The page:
The Female Malady: How have Cultural Ideas about Feminine Behaviour Shaped the Definition and Treatment of Madness in Women? By Isla Moore

For centuries, women in western Europe suffering from a long list of, sometimes vague, symptoms – including anxiety, loss of sexual desire, or too much sexual desire, insomnia and being ‘difficult’- could find themselves being labelled with the common medical diagnosis of ‘female hysteria’.

How Does Film Shape the Ways in which WWII is Remembered? By Miles Davenport

We have retold the stories of the Second World War without pause since it drew to a close in 1945. Films are an increasingly important way in which we remember the Second World War. But yet, these films, while engrossing in character and wildly popular, do not always reflect how the Second World War actually panned out. For the eagle-eyed historian out there, it’s incredibly intriguing to look into how these films may or may not reflect reality. War films are indeed not documentaries; they are made for the purpose of entertainment, with artistic licenses being taken for dramatisation. When we analyse these films, it is imperative we do not devolve ourselves into nitpicking historical details, but rather look at broader historical narratives and how they may influence our perception of the war.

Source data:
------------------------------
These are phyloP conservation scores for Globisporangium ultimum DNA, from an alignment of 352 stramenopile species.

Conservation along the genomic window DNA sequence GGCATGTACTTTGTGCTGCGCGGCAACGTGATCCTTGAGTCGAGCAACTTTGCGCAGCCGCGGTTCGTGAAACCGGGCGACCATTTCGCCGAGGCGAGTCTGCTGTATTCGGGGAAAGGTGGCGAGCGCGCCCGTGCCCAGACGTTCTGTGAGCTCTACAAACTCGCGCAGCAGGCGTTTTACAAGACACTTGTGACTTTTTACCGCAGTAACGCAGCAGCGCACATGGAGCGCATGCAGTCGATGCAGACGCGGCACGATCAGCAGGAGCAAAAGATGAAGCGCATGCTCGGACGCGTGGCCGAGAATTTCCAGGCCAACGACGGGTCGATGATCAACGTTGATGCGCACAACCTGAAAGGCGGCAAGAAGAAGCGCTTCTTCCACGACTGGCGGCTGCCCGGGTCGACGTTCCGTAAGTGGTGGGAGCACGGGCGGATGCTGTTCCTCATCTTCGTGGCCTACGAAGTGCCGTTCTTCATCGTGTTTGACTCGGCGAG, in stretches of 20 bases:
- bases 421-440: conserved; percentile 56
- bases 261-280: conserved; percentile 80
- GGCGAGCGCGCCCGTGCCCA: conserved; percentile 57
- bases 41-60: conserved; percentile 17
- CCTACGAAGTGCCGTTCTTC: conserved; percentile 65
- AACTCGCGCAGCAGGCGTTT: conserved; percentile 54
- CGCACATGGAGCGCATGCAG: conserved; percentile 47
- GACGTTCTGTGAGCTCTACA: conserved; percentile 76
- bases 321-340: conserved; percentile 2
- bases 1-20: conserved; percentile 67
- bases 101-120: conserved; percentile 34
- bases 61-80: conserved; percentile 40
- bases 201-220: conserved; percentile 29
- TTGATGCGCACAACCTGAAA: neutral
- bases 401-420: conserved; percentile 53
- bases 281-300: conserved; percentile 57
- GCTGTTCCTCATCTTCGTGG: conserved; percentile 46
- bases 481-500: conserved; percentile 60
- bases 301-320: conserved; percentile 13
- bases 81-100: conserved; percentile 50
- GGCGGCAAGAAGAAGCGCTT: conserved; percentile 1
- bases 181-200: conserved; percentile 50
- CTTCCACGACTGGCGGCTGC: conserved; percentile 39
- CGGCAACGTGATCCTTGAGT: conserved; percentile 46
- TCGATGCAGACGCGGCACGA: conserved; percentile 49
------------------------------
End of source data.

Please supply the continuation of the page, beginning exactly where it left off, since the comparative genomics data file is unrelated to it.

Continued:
Remembering the Falklands War, By Louise Clare

The seventy-four day event which Buenos Aires classed as ‘a war’ and London classed as ‘a conflict’, began on 2nd April 1982. This was when, from the British perspective, Argentine forces invaded the Falklands, provoking British Prime Minister Margaret Thatcher’s response to send a Task Force of over one-hundred ships to recapture the Islands over eight-thousand miles away.

Who were Ellen and William Craft? By Emily Hunt

On Thursday 30th of September 2021, a blue English Heritage plaque was unveiled in Hammersmith, commemorating the residence of Ellen and William Craft. The Crafts were an African American couple who married as slaves and did everything in their power to flee to Britain. Their escape began in 1848 and after their arrival in 1850 they continued their abolitionism work from across the Atlantic. The impact of their escape and substantial work was unparalleled and profound – so is a plaque enough to sufficiently commemorate these figures?

Euro 96: 25 Years On, by Adam Jennings

The summer of 2021 will live long in the memory of English football fans as manager Gareth Southgate took England to the very edge of glory, aiming to end 55 years of footballing hurt and rekindle the spirit of previous glory. Whilst ultimately ending in heartbreak for Southgate’s young squad, the feeling generated by his team’s promising performance throughout the summer brought joy to the nation. But, this was not the first time, and won’t be the last, that the country was gripped with Euro’s Fever. 25 years ago, England played host to EURO 96.